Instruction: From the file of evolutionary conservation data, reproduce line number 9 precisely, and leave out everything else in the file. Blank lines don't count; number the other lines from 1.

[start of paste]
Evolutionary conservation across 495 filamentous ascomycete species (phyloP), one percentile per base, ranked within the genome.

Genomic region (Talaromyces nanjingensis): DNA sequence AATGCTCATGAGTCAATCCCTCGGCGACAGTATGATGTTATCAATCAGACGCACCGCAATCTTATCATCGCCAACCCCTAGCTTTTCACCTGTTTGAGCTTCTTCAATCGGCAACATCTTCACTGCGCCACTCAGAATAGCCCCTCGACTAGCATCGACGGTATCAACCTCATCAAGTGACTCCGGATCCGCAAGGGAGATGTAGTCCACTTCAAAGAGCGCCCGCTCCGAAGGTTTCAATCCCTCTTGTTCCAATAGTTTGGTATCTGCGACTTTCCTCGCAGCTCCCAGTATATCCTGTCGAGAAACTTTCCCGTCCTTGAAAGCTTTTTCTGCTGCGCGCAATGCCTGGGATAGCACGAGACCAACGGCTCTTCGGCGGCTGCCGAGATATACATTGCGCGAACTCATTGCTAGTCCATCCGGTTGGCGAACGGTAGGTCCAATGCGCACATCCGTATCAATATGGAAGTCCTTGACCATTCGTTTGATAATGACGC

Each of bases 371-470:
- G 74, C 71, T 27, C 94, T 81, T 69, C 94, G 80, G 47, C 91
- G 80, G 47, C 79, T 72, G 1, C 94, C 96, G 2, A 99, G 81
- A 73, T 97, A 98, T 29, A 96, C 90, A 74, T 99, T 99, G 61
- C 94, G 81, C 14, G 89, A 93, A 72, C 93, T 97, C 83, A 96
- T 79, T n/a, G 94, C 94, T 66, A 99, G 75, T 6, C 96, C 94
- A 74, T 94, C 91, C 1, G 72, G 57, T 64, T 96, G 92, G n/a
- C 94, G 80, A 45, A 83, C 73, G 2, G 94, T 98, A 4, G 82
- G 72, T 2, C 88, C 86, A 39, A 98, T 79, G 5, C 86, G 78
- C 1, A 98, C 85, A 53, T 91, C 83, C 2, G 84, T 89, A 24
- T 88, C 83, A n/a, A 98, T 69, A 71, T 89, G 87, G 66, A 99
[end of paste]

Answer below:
- A 74, T 94, C 91, C 1, G 72, G 57, T 64, T 96, G 92, G n/a